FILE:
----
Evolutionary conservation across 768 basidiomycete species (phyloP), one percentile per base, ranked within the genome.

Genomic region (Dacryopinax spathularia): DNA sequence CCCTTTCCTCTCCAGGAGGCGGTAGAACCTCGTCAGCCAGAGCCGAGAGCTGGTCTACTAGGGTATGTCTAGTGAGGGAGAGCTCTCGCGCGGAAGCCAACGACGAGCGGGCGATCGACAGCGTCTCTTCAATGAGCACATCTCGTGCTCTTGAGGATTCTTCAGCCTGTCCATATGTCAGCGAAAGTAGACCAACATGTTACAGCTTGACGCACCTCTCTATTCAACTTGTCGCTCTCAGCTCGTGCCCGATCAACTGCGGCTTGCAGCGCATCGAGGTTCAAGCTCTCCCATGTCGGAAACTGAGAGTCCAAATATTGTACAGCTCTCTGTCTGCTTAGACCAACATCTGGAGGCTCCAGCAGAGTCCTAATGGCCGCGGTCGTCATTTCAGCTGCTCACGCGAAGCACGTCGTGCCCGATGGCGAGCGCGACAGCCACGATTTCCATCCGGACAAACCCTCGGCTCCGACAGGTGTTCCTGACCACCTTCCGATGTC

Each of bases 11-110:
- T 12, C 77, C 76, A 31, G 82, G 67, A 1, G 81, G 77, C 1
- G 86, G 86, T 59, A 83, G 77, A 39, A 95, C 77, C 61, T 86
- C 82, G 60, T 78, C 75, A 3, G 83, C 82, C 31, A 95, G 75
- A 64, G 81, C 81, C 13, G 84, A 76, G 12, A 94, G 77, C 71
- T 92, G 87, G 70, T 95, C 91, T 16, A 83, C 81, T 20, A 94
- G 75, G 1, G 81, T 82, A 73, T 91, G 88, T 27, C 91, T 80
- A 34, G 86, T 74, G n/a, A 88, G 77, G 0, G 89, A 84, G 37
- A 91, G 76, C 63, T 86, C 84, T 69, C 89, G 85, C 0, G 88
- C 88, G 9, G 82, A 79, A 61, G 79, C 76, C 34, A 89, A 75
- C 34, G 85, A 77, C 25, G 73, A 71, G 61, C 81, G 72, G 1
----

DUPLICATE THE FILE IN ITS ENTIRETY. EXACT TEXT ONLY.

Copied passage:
Evolutionary conservation across 768 basidiomycete species (phyloP), one percentile per base, ranked within the genome.

Genomic region (Dacryopinax spathularia): DNA sequence CCCTTTCCTCTCCAGGAGGCGGTAGAACCTCGTCAGCCAGAGCCGAGAGCTGGTCTACTAGGGTATGTCTAGTGAGGGAGAGCTCTCGCGCGGAAGCCAACGACGAGCGGGCGATCGACAGCGTCTCTTCAATGAGCACATCTCGTGCTCTTGAGGATTCTTCAGCCTGTCCATATGTCAGCGAAAGTAGACCAACATGTTACAGCTTGACGCACCTCTCTATTCAACTTGTCGCTCTCAGCTCGTGCCCGATCAACTGCGGCTTGCAGCGCATCGAGGTTCAAGCTCTCCCATGTCGGAAACTGAGAGTCCAAATATTGTACAGCTCTCTGTCTGCTTAGACCAACATCTGGAGGCTCCAGCAGAGTCCTAATGGCCGCGGTCGTCATTTCAGCTGCTCACGCGAAGCACGTCGTGCCCGATGGCGAGCGCGACAGCCACGATTTCCATCCGGACAAACCCTCGGCTCCGACAGGTGTTCCTGACCACCTTCCGATGTC

Each of bases 11-110:
- T 12, C 77, C 76, A 31, G 82, G 67, A 1, G 81, G 77, C 1
- G 86, G 86, T 59, A 83, G 77, A 39, A 95, C 77, C 61, T 86
- C 82, G 60, T 78, C 75, A 3, G 83, C 82, C 31, A 95, G 75
- A 64, G 81, C 81, C 13, G 84, A 76, G 12, A 94, G 77, C 71
- T 92, G 87, G 70, T 95, C 91, T 16, A 83, C 81, T 20, A 94
- G 75, G 1, G 81, T 82, A 73, T 91, G 88, T 27, C 91, T 80
- A 34, G 86, T 74, G n/a, A 88, G 77, G 0, G 89, A 84, G 37
- A 91, G 76, C 63, T 86, C 84, T 69, C 89, G 85, C 0, G 88
- C 88, G 9, G 82, A 79, A 61, G 79, C 76, C 34, A 89, A 75
- C 34, G 85, A 77, C 25, G 73, A 71, G 61, C 81, G 72, G 1